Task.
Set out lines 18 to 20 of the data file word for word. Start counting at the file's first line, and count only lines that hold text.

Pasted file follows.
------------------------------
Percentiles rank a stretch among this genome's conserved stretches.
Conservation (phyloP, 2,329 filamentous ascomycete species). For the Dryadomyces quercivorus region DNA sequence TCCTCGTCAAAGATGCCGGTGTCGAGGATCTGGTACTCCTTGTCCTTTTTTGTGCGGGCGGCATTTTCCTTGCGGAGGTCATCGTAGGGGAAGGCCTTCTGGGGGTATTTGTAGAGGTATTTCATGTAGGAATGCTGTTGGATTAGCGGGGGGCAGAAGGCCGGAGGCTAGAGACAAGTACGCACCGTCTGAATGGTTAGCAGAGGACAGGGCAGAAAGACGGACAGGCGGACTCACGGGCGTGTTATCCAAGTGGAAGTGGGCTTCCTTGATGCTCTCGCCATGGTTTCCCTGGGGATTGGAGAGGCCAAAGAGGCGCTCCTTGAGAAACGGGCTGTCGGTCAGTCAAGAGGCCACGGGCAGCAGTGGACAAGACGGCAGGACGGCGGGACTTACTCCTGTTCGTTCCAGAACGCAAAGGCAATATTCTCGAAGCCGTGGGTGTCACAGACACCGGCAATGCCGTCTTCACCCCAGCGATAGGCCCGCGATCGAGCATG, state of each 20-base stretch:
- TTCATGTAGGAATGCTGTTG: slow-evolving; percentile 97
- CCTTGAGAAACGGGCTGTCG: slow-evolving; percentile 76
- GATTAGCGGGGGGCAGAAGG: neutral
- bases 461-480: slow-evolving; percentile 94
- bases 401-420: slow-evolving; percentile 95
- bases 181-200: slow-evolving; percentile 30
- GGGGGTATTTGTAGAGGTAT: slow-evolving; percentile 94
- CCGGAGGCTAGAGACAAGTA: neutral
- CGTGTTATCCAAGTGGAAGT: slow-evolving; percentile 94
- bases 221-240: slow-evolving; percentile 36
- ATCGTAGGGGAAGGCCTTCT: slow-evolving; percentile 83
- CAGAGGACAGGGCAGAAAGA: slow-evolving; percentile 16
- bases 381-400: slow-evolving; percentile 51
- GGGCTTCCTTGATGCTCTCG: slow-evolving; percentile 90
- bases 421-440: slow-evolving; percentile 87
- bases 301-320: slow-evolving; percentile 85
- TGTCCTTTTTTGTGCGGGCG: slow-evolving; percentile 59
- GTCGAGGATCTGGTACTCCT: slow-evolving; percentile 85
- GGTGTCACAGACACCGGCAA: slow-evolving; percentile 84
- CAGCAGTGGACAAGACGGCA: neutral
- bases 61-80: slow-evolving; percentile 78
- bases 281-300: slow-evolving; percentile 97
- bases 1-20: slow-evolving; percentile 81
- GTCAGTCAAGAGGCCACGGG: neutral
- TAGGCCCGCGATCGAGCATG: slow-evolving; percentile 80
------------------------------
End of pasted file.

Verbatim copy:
- bases 301-320: slow-evolving; percentile 85
- TGTCCTTTTTTGTGCGGGCG: slow-evolving; percentile 59
- GTCGAGGATCTGGTACTCCT: slow-evolving; percentile 85